Vail Valley man says ‘equity sharing’ idea for homes can help housing crunch
EAGLE COUNTY — There are hundreds of vacant building lots in the Vail Valley. Greg Jackson believes he has a plan to put homes on those sites and help the valley’s affordable housing crunch in the process.
Jackson recently launched Jackson Custom Homes, a project that looks to help people build equity and live affordably.
Using both modular homes and custom log homes, Jackson’s plan is to pair two investors in one home — usually a larger main home with attached accessory unit. The investors would pay the mortgage on just the cost to build that home. The home would be resold in two years at market price.
The homes will be fully equipped and fully furnished. All partners have to bring is their personal effects, Jackson said.
At sale, the investors take a prenegotiated share of the equity — Jackson said equity shares start at $50,000. Jackson’s company takes the rest.
Then, partners might participate in another home. Or two.
The idea, Jackson said, is to take a partner who might qualify for a $450,000 mortgage and a partner who might qualify for a $250,000 mortgage.
Together, that buying power would finance the construction of a home that would cost $700,000 or so to build but might be worth $1 million or more on the open market.
Jackson calls the units to be built “luxury homes,” and he’s looking at lots in areas including Cordillera. The building rules in parts of that community allow custom log homes. Another spot is the Brightwater development on Valley Road south of Gypsum.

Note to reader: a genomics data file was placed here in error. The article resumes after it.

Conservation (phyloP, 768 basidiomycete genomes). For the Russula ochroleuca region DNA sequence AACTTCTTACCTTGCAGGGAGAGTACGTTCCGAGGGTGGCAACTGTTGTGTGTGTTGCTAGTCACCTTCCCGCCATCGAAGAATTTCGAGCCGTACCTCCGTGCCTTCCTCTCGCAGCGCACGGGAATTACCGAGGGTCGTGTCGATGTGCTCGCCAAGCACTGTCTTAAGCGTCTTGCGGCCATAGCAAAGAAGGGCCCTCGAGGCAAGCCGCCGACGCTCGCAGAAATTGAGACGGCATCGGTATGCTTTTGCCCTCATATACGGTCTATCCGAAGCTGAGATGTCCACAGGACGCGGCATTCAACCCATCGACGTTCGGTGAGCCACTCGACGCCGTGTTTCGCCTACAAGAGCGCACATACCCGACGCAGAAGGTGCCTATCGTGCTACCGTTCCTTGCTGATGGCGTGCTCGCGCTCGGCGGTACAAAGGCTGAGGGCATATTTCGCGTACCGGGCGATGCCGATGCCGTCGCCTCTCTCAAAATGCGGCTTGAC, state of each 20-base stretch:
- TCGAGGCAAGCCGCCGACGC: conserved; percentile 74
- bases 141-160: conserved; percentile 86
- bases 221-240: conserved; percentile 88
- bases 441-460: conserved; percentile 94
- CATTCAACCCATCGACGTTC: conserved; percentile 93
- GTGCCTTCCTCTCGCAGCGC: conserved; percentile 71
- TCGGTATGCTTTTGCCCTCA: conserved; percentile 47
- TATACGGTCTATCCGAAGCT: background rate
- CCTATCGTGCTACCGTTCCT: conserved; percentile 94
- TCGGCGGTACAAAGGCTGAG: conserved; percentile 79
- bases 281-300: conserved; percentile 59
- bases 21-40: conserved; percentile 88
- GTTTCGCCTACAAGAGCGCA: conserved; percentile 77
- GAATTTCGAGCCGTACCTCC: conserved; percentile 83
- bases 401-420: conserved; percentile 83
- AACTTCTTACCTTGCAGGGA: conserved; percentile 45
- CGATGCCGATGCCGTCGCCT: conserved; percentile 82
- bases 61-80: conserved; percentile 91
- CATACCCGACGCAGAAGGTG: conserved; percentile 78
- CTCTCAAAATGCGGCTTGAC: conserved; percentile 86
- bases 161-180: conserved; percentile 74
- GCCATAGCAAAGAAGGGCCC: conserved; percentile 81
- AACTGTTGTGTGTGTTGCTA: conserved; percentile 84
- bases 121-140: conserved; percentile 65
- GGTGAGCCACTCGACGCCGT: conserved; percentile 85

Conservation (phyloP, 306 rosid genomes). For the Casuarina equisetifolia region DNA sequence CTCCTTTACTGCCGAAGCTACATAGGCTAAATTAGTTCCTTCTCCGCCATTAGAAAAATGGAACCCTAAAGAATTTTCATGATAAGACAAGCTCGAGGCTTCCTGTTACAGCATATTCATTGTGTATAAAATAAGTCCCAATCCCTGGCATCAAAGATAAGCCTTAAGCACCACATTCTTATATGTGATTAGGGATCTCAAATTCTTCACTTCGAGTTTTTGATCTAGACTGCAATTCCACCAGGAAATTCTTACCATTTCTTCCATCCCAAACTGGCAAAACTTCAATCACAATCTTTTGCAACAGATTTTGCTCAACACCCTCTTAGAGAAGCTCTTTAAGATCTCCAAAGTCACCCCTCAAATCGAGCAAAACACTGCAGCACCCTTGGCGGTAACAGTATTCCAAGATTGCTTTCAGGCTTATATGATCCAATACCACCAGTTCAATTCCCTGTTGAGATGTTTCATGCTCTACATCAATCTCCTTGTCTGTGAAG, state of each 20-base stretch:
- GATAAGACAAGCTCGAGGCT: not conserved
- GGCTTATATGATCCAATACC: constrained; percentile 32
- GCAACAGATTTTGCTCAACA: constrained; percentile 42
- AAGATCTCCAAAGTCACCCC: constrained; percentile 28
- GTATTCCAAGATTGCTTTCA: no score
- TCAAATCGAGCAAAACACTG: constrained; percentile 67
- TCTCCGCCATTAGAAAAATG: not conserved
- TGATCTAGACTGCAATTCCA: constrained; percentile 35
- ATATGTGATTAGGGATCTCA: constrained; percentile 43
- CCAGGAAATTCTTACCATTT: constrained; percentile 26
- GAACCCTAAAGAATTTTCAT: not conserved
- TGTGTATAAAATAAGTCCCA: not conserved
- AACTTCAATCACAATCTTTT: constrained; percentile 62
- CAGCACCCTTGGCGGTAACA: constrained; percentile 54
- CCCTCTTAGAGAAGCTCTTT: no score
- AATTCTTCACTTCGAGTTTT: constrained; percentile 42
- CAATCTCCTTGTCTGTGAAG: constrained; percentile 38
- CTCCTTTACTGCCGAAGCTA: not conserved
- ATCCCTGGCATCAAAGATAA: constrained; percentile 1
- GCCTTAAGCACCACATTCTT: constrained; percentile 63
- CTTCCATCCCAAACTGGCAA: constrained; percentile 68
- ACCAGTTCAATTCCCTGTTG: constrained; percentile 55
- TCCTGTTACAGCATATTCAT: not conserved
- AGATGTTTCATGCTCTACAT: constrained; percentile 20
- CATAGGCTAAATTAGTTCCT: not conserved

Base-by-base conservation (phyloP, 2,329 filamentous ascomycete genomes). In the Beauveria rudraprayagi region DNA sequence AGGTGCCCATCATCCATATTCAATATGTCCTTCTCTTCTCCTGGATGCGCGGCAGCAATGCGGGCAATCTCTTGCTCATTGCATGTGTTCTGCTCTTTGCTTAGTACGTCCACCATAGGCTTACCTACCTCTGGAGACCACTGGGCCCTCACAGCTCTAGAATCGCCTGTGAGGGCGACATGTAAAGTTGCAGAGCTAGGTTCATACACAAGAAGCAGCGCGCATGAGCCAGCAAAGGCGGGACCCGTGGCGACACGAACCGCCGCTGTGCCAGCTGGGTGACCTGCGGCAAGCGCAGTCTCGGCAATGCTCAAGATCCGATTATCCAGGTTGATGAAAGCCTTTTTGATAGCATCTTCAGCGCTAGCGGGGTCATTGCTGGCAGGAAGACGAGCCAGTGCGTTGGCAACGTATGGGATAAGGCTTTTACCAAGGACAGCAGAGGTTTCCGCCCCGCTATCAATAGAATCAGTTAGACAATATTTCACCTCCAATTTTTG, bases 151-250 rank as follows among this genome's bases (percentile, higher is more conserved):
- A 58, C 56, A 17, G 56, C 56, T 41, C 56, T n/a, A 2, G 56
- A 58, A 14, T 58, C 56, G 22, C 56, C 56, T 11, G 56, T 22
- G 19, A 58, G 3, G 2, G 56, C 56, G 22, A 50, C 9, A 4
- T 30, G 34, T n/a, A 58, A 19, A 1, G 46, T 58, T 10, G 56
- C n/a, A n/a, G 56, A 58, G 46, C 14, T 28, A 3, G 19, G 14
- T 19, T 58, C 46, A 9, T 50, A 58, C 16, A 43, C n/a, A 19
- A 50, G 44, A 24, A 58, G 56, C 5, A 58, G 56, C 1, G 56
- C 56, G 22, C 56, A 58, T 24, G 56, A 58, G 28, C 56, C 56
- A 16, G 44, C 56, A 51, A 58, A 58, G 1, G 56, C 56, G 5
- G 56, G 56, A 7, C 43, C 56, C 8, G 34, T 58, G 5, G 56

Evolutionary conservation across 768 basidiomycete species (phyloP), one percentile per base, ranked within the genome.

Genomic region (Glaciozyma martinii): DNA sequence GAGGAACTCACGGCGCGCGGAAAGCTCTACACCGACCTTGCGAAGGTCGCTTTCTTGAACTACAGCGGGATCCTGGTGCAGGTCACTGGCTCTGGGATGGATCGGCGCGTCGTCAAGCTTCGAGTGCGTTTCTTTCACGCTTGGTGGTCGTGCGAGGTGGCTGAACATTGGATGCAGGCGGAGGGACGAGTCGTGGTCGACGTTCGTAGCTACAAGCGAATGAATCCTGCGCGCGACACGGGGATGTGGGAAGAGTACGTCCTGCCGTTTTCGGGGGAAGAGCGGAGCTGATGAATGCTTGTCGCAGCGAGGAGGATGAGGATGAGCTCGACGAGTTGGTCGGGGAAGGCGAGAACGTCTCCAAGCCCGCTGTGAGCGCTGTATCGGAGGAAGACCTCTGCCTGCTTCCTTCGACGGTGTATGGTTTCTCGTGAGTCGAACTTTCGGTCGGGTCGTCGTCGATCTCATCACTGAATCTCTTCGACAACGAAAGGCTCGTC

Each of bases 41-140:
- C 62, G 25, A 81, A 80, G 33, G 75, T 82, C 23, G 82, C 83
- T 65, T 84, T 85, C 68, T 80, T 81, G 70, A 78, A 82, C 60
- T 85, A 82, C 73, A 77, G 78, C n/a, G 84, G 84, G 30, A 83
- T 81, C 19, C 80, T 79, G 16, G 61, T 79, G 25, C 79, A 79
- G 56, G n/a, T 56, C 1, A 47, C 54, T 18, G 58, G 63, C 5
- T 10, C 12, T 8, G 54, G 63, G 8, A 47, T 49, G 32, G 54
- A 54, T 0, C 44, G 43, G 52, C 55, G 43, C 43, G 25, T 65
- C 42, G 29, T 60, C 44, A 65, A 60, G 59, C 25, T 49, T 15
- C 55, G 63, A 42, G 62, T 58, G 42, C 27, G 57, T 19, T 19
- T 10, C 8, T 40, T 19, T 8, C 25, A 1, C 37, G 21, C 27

That neighborhood, first annexed into town more than 20 years ago, has streets and infrastructure but few homes. Jackson said Brightwater could be a good spot for equity-sharing homes.
Jackson, whose background is in commercial and residential financing, has lived in the valley since 2002. That means he saw the economic slump that hit the valley full force in about 2009. During that slump, people who bought at the top of the market — between about 2005 and 2008 — found themselves with expensive homes that were worth much less than they’d paid just a few years before.
If another deep slump hits, Jackson said equity partners can continue to live in their homes — paying the mortgages, of course — until the market turns around.
The company will buy out people who can’t ride out a downturn, he said.
Jackson said he’s been working on this idea for the past couple of years. At the moment, he’s working a couple of sales jobs, including at the Evergreen Lodge, while putting most of his time and effort into the equity-sharing project.
While there are plenty of lots available at Brightwater, Jackson said there are also a number of building sites east of Wolcott.
“We have lot acquisitions we’re working on in Minturn,” he said.
The equity-share model could be a way for people to transition from renters to owners, Jackson said.
And that transition can happen fairly quickly. It can take between five and seven months to have financing arranged, equity shares negotiated, homes ordered from suppliers and the product built on site.
The idea, Jackson said, is to both address a need and help people build wealth.
“We’ve got to make this place home for everyone who lives here,” he said.
Vail Daily Business Editor Scott Miller can be reached at firstname.lastname@example.org and 970-748-2930.
With a key water deal denied, the Battle Mountain developer and the town of Minturn are planning to meet next week to discuss the future of the Bolts Lake property.